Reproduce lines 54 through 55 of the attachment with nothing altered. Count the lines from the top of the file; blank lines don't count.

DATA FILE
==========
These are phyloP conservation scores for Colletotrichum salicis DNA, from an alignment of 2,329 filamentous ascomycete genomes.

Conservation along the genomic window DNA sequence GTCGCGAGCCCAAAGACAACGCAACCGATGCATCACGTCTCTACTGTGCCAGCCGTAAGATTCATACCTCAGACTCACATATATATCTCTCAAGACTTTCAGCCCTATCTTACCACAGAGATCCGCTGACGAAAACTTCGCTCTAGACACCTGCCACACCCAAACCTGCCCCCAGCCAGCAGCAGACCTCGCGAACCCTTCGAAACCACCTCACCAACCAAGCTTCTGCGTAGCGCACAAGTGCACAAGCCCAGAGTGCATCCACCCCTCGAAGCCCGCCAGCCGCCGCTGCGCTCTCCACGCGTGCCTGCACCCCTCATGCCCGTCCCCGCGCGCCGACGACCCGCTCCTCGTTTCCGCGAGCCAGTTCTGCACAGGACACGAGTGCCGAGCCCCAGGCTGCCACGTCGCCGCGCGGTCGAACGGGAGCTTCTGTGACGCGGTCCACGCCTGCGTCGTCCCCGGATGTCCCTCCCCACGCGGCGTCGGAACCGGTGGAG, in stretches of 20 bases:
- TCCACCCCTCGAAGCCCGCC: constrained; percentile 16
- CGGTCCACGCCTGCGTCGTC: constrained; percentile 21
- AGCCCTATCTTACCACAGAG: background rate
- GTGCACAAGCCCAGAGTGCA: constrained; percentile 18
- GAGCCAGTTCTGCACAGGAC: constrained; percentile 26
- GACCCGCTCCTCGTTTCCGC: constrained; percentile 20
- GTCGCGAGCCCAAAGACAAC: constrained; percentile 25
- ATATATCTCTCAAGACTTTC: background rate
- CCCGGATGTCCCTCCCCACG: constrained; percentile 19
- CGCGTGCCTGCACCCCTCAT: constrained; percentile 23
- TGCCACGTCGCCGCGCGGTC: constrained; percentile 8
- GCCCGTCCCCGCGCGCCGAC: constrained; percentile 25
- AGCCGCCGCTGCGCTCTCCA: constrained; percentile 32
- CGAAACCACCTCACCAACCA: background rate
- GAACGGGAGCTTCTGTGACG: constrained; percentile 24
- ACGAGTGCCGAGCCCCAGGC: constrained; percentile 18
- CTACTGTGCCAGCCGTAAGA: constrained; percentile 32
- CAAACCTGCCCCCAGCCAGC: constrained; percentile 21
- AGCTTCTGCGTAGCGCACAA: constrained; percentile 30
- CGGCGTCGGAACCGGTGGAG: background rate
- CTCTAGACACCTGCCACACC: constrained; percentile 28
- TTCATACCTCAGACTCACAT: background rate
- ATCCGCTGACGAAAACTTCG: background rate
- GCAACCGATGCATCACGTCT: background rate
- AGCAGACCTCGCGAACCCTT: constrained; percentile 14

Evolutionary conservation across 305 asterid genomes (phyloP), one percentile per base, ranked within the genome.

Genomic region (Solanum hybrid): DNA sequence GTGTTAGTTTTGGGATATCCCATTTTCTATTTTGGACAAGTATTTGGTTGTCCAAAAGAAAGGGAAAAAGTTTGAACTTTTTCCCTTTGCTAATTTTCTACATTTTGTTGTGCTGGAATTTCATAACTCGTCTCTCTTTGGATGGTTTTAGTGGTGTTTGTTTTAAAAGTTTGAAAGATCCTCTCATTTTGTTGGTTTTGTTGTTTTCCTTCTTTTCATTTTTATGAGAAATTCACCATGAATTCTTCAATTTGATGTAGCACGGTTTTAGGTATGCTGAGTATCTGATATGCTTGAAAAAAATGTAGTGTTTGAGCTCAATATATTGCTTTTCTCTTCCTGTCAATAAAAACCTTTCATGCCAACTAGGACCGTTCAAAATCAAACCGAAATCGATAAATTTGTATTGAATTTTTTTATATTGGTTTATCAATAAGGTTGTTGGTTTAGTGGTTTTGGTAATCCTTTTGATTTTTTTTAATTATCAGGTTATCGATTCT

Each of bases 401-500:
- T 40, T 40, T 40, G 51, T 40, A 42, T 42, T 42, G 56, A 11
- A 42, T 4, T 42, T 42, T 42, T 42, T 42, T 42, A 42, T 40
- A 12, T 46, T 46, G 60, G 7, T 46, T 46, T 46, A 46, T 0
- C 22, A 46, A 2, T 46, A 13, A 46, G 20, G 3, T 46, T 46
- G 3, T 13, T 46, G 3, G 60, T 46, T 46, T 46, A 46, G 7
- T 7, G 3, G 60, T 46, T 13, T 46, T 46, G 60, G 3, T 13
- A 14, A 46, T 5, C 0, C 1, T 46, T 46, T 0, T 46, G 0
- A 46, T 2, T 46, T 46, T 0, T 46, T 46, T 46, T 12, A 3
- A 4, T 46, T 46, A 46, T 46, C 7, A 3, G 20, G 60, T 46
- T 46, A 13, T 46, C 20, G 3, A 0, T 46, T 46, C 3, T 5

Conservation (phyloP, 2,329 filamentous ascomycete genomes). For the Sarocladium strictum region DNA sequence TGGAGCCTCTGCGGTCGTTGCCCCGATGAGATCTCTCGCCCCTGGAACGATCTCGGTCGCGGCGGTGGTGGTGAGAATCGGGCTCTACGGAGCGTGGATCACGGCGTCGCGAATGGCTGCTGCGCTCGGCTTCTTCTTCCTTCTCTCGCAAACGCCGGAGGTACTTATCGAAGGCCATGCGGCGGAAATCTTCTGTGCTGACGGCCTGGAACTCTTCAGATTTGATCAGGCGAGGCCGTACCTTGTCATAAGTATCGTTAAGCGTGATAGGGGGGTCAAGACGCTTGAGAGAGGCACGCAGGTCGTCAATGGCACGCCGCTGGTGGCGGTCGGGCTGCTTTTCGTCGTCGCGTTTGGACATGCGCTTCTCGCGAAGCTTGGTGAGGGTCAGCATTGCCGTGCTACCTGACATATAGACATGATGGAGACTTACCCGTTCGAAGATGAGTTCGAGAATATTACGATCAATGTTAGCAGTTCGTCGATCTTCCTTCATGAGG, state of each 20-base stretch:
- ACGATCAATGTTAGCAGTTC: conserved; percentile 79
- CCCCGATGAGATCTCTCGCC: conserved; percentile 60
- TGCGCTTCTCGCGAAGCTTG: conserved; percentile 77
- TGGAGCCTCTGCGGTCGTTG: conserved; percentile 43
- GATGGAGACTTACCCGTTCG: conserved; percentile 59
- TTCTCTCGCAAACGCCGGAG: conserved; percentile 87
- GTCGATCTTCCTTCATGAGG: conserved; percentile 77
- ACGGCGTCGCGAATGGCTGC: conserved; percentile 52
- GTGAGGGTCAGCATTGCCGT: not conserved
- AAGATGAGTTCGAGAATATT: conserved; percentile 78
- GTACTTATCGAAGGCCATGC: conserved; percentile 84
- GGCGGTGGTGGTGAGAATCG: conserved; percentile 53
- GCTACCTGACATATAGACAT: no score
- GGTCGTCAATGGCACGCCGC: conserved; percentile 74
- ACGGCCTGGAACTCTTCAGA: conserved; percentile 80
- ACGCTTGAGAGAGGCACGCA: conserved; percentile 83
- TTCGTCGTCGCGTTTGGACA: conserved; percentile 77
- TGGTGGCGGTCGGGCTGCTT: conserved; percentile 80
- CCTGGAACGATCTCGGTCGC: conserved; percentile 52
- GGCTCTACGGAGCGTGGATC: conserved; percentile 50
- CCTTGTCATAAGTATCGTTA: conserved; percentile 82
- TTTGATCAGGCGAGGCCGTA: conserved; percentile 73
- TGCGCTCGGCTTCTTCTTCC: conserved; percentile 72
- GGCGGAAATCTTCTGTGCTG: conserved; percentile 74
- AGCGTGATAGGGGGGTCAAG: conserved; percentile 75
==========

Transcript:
- GCTACCTGACATATAGACAT: no score
- GGTCGTCAATGGCACGCCGC: conserved; percentile 74